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Finding magic under the stars of the Camino Santiago de Compostela

Tuesday, February 13, 2018

Roncesvalles in the Snow April 2012

If you are considering walking a winter Camino or beginning as early as April in SJPP, you may want to read this post and reconsider.  These are photos from April 2012. 

I'm not say do not walk a winter Camino. Many love walking in the winter. And, of course, every year doesn't have this much snow. However, you should pay very close attention to the weather reports, and you ALWAYS LISTEN TO THE LOCALS if they tell you the route is not safe. 
If the route is closed and you are advised to walk the Valcarlos road,
you should LISTEN AND DO IT.

That does not mean there will be no snow.
It is just a bit safer.

PLEASE register your walk with the Pilgrim Office
in SJPP so someone knows to expect you in Roncesvalles!
Go prepared with the correct gear.
Take food and water and shelter in case you get stuck.
Be sure your phone is well charged.

This information has been supplied by Navarricano, who lives in Pamplona. He is a member of the Camino Santiago forum:

There has been another rescue in the Pyrenees. Thanks be to God, this woman survived her experience. This article appeared in this morning's print edition of the Diario de Navarra newspaper. The translation and emphases are mine:

Firefighters from Burguete rescued another pilgrim on the Camino de Santiago yesterday. (4 April). The pilgrim was a middle-aged American (U.S.) woman who had turned her ankle. It took firefighters two hours to transport the woman three kilometers along paths completely covered in snow. The woman and her son were walking the Camino, following the Route Napoleon over the mountain from St. Jean Pied-de-Port to Roncesvalles; the Route Napoleon is snowed under at present.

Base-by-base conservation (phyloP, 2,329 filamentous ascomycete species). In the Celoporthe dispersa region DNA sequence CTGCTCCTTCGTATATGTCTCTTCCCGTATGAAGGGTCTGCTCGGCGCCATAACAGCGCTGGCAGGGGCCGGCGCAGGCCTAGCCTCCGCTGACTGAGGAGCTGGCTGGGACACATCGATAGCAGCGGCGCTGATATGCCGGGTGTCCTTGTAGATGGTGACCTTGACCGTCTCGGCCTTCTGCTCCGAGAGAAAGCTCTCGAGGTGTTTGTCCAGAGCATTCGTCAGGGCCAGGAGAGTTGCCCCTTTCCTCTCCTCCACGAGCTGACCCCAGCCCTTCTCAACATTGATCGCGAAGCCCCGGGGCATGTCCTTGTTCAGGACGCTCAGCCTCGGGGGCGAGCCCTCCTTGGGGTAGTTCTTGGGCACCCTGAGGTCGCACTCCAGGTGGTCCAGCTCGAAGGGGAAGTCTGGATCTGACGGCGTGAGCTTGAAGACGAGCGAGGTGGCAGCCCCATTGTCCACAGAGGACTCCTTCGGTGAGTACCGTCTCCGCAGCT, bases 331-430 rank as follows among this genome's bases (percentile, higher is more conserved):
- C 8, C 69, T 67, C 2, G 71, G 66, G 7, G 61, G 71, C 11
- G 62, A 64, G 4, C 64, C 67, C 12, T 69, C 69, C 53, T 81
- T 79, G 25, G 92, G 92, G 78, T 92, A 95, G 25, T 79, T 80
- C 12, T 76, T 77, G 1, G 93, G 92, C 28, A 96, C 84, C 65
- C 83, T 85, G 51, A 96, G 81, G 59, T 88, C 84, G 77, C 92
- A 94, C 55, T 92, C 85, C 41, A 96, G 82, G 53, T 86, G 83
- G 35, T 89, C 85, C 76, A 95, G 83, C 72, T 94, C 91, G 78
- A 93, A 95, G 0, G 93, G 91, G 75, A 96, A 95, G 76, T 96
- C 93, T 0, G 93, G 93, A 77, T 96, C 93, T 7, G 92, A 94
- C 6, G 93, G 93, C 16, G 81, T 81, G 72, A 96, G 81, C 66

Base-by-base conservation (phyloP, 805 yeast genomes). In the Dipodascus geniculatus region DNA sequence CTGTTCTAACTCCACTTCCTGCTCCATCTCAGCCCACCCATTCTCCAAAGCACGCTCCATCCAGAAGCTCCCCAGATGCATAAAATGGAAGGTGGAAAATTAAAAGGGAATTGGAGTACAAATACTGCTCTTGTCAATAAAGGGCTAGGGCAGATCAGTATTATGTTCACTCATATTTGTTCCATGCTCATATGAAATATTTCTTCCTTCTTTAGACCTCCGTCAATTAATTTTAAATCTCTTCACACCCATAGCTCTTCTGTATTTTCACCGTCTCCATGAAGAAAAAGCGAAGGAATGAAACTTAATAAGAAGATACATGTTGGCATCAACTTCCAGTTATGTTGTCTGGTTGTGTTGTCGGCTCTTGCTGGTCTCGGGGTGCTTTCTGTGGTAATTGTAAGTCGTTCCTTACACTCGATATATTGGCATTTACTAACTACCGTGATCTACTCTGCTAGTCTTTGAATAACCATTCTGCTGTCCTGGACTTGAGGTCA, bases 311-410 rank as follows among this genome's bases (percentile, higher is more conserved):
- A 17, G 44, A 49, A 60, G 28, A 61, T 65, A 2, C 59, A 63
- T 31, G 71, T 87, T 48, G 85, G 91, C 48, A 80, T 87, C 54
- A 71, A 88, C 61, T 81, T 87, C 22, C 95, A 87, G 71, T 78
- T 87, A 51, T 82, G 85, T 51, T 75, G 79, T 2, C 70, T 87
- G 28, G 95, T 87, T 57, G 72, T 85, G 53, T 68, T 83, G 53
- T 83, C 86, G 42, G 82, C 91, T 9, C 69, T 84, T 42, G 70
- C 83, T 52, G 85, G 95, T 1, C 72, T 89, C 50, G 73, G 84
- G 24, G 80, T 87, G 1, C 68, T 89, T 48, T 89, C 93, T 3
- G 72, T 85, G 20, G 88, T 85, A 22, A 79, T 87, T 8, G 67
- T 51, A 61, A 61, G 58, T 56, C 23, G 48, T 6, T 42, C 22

Along the way, she sprained her ankle, and when she reached the shelter at Izandorre, radioed SOS Navarra for help. SOS Navarra, in turn, alerted the fire department in Burguete. This occurred at 4.30 in the afternoon. The firefighters reached the woman's location in 30 minutes, but transporting her to the paved highway, where they had left their vehicle, was quite a bit more complicated: by stretcher and at times walking with the support of the firefighters, it took the group two hours to cover the three kilometers distance.

* * * * *

The Route Napoleon is still covered in snow. It is still too risky to go that way. Yes, she twisted her ankle. Yes, some can justify this as an accident that could happen to anyone, even in summer too, etc. But folks, please... her rescue was complicated by the snow. Thank God she was able to get to the shelter, and thank God they got her off the mountain. but the weather here in Navarra has been cold and nasty for the past two days. More like January than April, and more snow is predicted for this weekend.

Go the Valcarlos route, wear reflective vests and stay on the pavement.

Here are a few more photos to give you an idea of just how much snow we're talking about. Most of these photos are by "javier" from the Camino Forum. These are all taken at Roncesvalles, where there are snow plows. THERE ARE NO SNOWPLOWS ON THE TRAIL!!
This is a cloister that is much higher than your head!

You cannot even see the doors or the signs above them!

This is why people can get lost.

This is a ROOF top of a 3 story building!
If you take the Valcarlos route, you're more likely to see THIS type of scenario in Patricia Herr's blog, "Girls on the Way."

She and her two young daughters took the road, stayed in Valcarlos, and continued on the next day. Be sure to look at days 2 and 3 for good photos of the difference in walking conditions that these taken in Roncesvalles.

Here is a link to their great blog!


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